Michael, who represents Wetherald, said the family’s case is not unique. Although she doesn’t see many cases like Wetherald’s in the Carmel area, Michael said there are many similar cases statewide. But this case is precedential in one respect, the attorney noted.
“Previously, they had placed him in a private school, they hadn’t checked to see if any of the teachers were licensed, they didn’t do any of his programing. When things started to go badly, they did nothing,” Michael said. “It does establish that public schools cannot park a student somewhere and wash their hands of the case.”
That makes this a significant case, especially in Indiana’s federal circuit.
“There are not a lot of these cases that even make it up to the federal court level,” Michael said. “So it does establish a precedent for schools all over our state and others that you can’t simply throw up your hands and say, ‘We have placed this child and now we have to do nothing.’”
Andrew Manna, partner at Church Church Hittle & Antrim who represented Carmel Clay School Corporation, declined to comment on the district court’s ruling in the case, Wetherald v. Carmel Clay School Corporation, et al, 1:19-cv-00003. He twice requested from IL a signed release from the Wetherald family giving him permission to discuss the case, which attorneys for Wetherald declined.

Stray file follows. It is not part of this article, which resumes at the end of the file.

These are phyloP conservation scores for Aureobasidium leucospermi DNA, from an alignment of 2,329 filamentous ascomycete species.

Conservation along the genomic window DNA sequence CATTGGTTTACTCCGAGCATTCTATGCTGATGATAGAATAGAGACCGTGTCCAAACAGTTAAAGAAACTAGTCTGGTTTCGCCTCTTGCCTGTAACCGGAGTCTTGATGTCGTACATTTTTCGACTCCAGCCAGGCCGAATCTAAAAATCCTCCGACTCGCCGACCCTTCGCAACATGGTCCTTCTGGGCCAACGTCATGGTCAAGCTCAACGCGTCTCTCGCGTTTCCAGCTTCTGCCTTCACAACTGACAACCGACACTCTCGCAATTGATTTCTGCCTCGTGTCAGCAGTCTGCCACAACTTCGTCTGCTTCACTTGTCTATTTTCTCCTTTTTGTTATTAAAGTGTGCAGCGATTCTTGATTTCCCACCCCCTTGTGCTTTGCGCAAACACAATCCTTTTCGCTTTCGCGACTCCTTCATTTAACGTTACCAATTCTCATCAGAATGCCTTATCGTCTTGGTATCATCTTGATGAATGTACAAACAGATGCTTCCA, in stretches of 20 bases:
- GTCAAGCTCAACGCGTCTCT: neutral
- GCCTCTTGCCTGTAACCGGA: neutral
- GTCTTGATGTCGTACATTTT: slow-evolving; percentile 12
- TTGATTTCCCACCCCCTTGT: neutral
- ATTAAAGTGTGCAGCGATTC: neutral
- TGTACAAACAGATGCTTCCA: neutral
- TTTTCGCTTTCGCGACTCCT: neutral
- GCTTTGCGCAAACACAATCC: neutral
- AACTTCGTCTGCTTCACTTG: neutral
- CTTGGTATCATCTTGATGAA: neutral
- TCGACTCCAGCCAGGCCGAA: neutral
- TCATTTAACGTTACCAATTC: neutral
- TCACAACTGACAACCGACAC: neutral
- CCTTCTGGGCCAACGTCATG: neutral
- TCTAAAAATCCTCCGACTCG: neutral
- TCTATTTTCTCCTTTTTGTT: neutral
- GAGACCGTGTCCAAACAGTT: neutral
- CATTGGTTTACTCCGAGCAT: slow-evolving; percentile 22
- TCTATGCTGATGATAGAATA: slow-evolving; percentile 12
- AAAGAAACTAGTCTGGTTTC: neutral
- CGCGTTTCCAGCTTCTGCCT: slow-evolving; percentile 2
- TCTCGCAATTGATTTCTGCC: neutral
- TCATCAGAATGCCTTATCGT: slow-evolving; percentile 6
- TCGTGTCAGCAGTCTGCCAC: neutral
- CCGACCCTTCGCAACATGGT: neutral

Michael Beresford, superintendent of Carmel Clay Schools, did not say whether the school would appeal to the 7th Circuit Court of Appeals.
“We were disappointed by the court’s ruling. At this time we are working with legal counsel to evaluate our next steps,” Beresford said in a statement.
Evaluating the past few years of her life, Wetherald said fighting for her son’s education is the hardest thing she has ever done. But she doesn’t regret any of it.
Caiden, now 18, is caught up and on track to graduate next year, albeit one year late. Wetherald said he’s doing better now that he has the right services in a placement that fits his needs.
The mom said she hopes the federal judge’s ruling will prevent other students like Caiden from going through the same ordeal. Michael agreed, saying she hopes the Wetherald case gives parents courage.
“I’m happy that we did it, and I would do it again,” Wetherald said.•